Captain John Shirley Sandys Litchfield, OBE (27 August 1903 – 31 May 1993) was a British Royal Navy officer and politician who became Conservative Member of Parliament for Chelsea. He was noted for his connections with the Royal family.
Litchfield was the son of a rear admiral in the Royal Navy (F.S. Litchfield-Speer), and went to the Royal Naval College, Osborne, where Naval officer cadets received an education akin to a public school subsidised by the Navy. He went on from there to the Royal Naval College at Dartmouth, and later studied at the Imperial Defence College and on an exchange trip to the National War College in the United States.
At Dartmouth, Litchfield was asked to "keep a fraternal eye" on fellow cadet Prince Charles of Belgium, and later served with him on HMS Renown when it visited the far east with the Prince of Wales. In 1922, while at the wedding of Lord Louis Mountbatten, Litchfield accidentally trod on the foot of former Prime Minister H. H. Asquith, who uttered a response that was "unparliamentary and swift". That same year, it was Mountbatten who personally informed Litchfield of his father's death.
Litchfield was appointed as "King's Midshipman" for Cowes Week of 1924, and nearly caused problems when his steamship came within inches of colliding with the Royal Yacht. He later recalled that he heard a loud cry of "Mind my paintwork, boy!" and looked round to see that King George V was glowering at him.
Later in the 1920s, Litchfield was called upon to reply to the toast "Wives and sweethearts" while on board Renown carrying the Duke and Duchess of York to Australia. He decided to end with his own toast, to the Princess Elizabeth, and ever after claimed to have been the first person to toast the health of the Queen.
In 1929, Litchfield was posted to the Yangtze River and won permission to travel via the Trans-Siberian Railway. He stopped off in Moscow to see the sights and when he photographed the Kremlin, was detained by the OGPU as a suspected spy. Litchfield was an enthusiastic photographer, both still and cine, and his footage of naval operations is valued by historians. The 1930s saw him stationed in Palestine commanding armoured cars and trains on the land, and trying to stop Arab terrorists. He was mentioned in dispatches for his work there.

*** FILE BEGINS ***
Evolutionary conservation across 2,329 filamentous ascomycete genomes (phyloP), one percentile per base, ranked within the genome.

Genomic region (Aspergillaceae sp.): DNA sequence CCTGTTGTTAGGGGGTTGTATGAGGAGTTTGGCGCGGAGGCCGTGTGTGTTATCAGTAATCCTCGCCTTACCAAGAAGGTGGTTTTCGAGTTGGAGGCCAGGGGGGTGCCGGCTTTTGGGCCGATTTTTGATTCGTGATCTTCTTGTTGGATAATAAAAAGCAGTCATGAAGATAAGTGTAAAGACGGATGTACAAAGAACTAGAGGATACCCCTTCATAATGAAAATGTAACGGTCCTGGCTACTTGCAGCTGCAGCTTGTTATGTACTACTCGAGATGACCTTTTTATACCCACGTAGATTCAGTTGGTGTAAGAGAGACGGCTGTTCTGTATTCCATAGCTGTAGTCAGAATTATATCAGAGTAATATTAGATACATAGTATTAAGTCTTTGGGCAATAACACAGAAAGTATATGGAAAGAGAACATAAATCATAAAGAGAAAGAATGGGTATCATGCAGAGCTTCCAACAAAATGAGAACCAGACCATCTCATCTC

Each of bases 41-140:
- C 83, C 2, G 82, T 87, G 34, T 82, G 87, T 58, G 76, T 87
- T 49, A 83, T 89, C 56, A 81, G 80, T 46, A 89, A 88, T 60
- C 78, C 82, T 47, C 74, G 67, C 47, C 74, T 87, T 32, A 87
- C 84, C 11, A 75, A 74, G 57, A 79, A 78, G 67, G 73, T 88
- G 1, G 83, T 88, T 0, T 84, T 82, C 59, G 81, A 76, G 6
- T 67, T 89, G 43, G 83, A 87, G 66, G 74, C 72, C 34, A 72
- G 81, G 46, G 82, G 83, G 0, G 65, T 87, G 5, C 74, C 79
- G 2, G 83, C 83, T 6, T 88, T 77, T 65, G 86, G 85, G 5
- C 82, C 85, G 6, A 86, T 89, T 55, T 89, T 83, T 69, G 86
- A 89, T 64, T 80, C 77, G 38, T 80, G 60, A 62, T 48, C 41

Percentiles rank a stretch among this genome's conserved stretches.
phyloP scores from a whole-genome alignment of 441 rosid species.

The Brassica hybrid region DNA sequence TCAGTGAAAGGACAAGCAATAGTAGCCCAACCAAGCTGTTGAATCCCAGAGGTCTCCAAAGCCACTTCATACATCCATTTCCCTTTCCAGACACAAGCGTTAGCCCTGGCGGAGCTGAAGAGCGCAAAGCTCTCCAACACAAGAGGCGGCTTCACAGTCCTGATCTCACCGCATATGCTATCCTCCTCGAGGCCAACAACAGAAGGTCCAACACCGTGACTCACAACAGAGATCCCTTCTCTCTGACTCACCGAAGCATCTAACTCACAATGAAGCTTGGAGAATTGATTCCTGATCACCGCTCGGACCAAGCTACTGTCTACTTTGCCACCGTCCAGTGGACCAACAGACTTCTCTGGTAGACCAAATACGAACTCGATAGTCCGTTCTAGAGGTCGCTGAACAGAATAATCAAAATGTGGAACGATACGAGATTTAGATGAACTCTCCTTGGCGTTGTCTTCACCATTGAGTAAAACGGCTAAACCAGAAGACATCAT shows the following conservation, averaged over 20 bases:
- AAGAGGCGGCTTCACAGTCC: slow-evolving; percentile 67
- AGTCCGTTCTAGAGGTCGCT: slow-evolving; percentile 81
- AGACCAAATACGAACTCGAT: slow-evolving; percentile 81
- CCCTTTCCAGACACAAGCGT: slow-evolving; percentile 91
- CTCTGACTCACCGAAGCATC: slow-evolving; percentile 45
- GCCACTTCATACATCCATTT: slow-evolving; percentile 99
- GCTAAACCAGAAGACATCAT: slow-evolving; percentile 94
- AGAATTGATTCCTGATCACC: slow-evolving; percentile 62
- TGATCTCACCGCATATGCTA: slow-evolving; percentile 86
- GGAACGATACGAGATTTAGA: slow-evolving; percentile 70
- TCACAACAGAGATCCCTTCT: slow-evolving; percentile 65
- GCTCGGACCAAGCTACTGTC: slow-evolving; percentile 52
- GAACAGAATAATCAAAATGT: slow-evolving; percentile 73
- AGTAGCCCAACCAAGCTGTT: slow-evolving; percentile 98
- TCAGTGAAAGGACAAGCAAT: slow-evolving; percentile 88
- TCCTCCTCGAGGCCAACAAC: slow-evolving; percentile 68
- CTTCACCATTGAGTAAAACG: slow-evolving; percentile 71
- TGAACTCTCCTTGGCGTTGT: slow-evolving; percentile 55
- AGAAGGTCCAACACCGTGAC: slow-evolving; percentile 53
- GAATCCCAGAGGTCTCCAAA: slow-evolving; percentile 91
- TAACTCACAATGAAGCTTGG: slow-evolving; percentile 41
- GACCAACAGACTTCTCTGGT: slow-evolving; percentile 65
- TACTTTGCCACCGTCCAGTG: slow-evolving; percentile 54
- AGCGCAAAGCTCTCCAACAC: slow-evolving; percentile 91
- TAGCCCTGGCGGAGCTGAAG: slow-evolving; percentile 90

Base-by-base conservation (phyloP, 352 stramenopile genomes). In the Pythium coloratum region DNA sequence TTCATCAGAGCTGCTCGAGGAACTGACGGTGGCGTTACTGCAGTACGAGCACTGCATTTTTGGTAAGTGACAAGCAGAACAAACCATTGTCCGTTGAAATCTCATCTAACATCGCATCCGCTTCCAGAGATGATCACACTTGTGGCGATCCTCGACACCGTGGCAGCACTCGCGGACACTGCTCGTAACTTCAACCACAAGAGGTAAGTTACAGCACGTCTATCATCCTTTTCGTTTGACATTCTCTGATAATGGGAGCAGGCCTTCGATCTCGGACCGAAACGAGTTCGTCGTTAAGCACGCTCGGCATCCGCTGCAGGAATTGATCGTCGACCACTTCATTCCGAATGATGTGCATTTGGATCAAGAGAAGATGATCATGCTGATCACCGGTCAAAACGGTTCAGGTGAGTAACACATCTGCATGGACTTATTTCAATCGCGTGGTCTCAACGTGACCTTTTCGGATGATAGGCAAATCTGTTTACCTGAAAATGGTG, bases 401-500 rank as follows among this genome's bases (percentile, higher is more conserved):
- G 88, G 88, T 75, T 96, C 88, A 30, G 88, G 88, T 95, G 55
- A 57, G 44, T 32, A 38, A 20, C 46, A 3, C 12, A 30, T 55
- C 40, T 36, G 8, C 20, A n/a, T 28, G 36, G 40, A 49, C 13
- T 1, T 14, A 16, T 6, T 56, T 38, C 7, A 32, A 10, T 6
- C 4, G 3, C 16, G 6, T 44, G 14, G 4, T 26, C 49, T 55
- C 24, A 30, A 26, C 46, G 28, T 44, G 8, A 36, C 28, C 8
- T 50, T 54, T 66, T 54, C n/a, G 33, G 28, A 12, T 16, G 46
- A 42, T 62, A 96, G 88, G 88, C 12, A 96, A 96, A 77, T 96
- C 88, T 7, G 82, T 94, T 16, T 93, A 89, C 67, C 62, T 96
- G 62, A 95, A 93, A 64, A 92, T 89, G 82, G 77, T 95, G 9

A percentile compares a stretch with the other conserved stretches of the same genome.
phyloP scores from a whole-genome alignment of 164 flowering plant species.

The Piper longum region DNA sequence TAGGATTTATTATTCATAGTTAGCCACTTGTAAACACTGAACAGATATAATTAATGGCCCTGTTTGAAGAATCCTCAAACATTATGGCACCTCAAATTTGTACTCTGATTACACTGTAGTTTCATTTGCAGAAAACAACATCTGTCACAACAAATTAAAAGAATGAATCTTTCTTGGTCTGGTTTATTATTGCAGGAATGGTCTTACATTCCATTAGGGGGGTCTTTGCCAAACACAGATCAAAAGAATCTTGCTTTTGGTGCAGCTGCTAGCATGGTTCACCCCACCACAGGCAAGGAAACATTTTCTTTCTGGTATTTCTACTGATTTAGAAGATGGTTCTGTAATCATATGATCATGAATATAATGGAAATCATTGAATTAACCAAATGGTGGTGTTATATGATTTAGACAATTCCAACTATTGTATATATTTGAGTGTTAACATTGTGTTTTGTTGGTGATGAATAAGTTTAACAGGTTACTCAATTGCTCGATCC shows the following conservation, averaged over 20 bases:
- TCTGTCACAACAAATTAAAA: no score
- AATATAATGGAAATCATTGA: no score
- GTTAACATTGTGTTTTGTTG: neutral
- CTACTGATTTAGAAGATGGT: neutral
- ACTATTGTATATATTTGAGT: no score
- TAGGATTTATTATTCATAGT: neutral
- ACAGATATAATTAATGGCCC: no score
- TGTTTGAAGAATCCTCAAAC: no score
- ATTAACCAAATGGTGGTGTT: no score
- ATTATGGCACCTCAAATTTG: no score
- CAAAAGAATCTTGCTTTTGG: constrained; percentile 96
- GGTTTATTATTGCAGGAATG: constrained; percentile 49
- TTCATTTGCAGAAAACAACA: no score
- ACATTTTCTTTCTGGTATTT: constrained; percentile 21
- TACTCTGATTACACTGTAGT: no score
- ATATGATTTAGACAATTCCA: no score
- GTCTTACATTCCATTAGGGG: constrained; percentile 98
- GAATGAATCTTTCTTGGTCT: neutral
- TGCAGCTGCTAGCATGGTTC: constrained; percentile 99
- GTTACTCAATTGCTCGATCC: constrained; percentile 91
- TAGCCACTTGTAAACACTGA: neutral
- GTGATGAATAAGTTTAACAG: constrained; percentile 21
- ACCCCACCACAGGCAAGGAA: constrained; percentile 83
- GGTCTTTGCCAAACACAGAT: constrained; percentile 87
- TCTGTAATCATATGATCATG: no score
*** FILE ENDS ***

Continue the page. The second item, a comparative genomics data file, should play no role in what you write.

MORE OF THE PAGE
During the Second World War, Litchfield served on HMS Norfolk on the Russian Convoys and aided the Allied landings in North Africa. Later in the war he moved to headquarters, planning for D-Day; he was awarded the OBE for his work. He became deputy director of Naval Intelligence from 1949 to 1950 and commanded HMS Vanguard, the Navy's last battleship from 21 December 1951 until 18 January 1953. The ship was due to take the King and Queen to South Africa in 1952 but the King's death forced the cancellation of the trip.
Litchfield was struck down by polyneuritis that year and took six months' sick leave to recover. He ended his naval career as Director of Operations for the Admiralty in 1953–1954, and retired with the rank of captain in 1955. On leaving he had already decided to go into politics with the Conservative Party and was elected to Kent County Council in 1955, serving for a single three-year term.
Having determined to try to enter Parliament, Litchfield was disappointed at Maidstone (Margaret Thatcher was a fellow candidate). However he was selected for Chelsea for the 1959 general election (where he followed another Navy man, Allan Noble). Chelsea was a very safe seat and his selection was controversial because Litchfield was in his fifties and not likely to become a long-standing member. Nicholas Ridley was the choice of the minority, but Litchfield won many around by his sincerity. He was comfortably elected.
During the Profumo affair, Litchfield was among a small group of Conservative MPs who felt that Harold Macmillan had been mistaken in keeping Profumo in the government following his denial of any impropriety. However, Litchfield liked Profumo personally. During a Parliamentary trip to NATO headquarters, Litchfield found that all the seats in the limousines were taken, and was forced to travel sitting on Harold Wilson's lap.
As suspected by the Chelsea selectorate, Litchfield would not have a long Parliamentary career, retiring in 1966. He continued making films, and was pleased to loan one of his films on the Russian convoys to Captain Jack Broome who used it to win a libel action against author David Irving. He was also a raconteur who used his store of stories of his naval career to entertain audiences.
- Obituary, The Times, 5 June 1993
- M. Stenton and S. Lees, "Who's Who of British MPs" Vol. IV (Harvester Press, 1981)
- "The History of the Ninth Vanguard of the Royal Navy 1944 - 1960". The Life & Times of the Royal Navy Battleship HMS Vanguard. Retrieved 4 February 2007.